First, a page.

I’m glad it is finally April. I look forward to the new life, new growth, and the promise that comes with this “fresh” season. And in effort to grow myself I am going to return to a topic I have avoided the last few weeks, my personal depression journey.
For me, depression has always been a cycle of bad days and better days. There are good moments, even great moments, but I cannot recall what a good day — or a good week — feels like. You may thinking, wait Kim, of course there are good things. What about the day you got married or the day Amelia was born? And you’d be right. Those were good days, but they were exceptions. They were extremes. If I look at my life, my day-to-day life and not large-scale events or occasions, good days just don’t happen. I don’t know what “good” is aside from “not bad”, and this became especially apparent last month.
I had high hopes for March. I had a few feelers out there, drawings for my running and contests for my writing. I felt confident something was going to pan out. I was certain that, after an entire year of struggling simply to stay alive, things were finally going to turn around. Unfortunately, I was wrong. My family and I encountered personal struggles (there was the death of a beloved family member, financial hardships, and new medical concerns) and all of the “hopes” I had failed me. Late last week I received a rejection letter — which, as a writer, is nothing new — but it was the last bit of bad news I could take.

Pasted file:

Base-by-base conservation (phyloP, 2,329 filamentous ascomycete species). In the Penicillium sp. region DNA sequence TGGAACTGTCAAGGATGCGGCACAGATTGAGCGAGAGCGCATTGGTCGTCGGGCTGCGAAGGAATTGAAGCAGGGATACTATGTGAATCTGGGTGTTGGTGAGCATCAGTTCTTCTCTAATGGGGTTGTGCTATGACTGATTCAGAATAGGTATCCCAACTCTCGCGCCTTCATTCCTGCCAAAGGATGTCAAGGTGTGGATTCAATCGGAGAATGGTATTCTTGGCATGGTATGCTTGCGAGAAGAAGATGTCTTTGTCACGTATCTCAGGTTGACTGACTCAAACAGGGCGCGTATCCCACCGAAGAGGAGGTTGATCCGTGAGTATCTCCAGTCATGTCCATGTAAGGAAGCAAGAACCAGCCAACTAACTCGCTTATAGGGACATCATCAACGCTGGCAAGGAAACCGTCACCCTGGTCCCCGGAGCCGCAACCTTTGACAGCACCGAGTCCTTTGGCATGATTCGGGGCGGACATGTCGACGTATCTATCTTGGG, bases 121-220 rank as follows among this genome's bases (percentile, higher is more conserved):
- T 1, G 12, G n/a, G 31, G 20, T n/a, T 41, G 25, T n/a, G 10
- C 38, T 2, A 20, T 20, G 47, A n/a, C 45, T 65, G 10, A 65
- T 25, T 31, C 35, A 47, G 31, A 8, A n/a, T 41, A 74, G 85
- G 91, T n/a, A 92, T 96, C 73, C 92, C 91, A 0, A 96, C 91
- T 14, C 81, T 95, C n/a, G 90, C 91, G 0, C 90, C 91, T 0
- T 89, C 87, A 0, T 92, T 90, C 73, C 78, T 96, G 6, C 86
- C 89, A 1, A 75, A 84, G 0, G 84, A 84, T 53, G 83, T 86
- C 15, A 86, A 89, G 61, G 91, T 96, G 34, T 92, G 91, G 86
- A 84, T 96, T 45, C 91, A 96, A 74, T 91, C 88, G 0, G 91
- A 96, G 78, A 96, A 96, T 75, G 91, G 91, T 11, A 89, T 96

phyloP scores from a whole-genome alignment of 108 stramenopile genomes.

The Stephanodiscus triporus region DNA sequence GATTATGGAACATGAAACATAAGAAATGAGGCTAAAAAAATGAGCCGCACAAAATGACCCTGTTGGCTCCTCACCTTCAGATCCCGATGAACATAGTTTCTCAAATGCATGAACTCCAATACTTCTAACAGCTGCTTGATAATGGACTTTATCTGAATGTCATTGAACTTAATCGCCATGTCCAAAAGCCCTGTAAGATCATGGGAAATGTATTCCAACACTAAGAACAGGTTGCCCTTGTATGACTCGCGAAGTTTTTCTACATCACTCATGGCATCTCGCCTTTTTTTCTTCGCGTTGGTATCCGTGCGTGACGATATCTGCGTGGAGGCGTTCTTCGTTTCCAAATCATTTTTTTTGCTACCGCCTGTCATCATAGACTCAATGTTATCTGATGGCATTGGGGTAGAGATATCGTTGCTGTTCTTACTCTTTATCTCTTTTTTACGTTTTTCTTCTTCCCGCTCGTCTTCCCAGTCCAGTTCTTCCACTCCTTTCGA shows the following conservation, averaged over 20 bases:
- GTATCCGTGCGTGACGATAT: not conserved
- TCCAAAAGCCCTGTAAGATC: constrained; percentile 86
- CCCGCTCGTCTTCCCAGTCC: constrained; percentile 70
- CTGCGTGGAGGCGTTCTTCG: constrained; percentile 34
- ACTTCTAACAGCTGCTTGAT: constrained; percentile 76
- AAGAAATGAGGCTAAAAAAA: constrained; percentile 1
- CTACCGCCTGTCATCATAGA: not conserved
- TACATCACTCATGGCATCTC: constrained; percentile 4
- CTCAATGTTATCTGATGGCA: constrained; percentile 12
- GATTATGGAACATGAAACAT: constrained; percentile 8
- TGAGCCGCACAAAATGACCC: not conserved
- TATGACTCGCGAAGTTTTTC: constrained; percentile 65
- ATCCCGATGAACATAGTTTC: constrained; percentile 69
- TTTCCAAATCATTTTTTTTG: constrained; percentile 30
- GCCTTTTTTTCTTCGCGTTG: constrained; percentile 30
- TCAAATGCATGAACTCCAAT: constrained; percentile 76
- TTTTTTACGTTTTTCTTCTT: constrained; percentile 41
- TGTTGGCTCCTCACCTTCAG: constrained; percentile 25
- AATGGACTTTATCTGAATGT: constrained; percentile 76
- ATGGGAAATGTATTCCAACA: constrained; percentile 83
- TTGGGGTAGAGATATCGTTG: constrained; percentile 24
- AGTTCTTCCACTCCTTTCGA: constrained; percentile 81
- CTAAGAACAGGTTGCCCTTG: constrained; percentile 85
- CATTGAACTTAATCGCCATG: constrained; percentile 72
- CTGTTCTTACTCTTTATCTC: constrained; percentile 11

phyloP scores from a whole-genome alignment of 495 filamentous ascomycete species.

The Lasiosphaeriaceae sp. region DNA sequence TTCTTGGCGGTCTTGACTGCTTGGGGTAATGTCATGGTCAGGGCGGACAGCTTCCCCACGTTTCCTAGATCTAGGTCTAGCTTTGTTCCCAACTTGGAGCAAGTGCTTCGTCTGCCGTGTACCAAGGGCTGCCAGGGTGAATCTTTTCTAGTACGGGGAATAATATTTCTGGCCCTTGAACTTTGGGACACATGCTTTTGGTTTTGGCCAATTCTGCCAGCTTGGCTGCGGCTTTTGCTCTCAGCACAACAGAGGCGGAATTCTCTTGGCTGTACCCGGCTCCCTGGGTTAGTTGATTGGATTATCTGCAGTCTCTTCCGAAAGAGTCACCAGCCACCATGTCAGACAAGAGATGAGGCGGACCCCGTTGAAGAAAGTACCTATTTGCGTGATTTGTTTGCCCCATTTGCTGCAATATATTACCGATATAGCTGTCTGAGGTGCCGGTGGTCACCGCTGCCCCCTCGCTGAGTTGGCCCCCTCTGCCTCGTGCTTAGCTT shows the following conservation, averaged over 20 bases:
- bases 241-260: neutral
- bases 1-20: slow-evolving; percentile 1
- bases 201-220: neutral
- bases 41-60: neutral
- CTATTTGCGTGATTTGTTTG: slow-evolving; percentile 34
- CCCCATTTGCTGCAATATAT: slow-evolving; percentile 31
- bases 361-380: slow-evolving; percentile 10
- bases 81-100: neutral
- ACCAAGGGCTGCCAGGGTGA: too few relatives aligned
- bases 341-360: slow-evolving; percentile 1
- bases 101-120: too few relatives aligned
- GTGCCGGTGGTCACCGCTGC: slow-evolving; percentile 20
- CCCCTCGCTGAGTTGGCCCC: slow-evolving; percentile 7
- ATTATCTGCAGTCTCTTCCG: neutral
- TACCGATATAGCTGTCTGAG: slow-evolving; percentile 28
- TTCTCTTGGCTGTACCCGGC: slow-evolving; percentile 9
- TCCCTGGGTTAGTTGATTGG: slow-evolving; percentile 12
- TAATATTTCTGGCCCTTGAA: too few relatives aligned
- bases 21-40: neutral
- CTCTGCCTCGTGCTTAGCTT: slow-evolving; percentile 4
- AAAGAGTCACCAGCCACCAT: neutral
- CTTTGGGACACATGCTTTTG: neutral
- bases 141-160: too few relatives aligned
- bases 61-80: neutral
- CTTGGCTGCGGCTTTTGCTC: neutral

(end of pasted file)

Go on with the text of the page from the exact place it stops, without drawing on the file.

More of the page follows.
Normally I would be overwhelmed by depression. Instead, this month sent me into a manic spiral, and the last week has been the worst. I have an immense amount energy. Electric, heart-racing energy to the point of anxiety. While I have been exceptionally productive (I have run nearly 25 miles in five days, written three blog posts, started a new narrative, reworked and resubmitted my recently rejected piece, and continued working while caring for my daughter) my mind is splintering in a million little pieces. I can’t sleep, but I am always tired, and even my body is beginning to betray me.
I am afraid because I know what comes next.
I will crash. I will come down and, when I do, my depression will hit me harder than before. How do I know this? Because it has happened before. Not since college have I had endured such emotional extremes, but I know what is coming. I know even good things, like sunshine, are dangerous in high doses and I know sunshine always spoils the milk — I’m just waiting to see what expiration date has been stamped on me this time.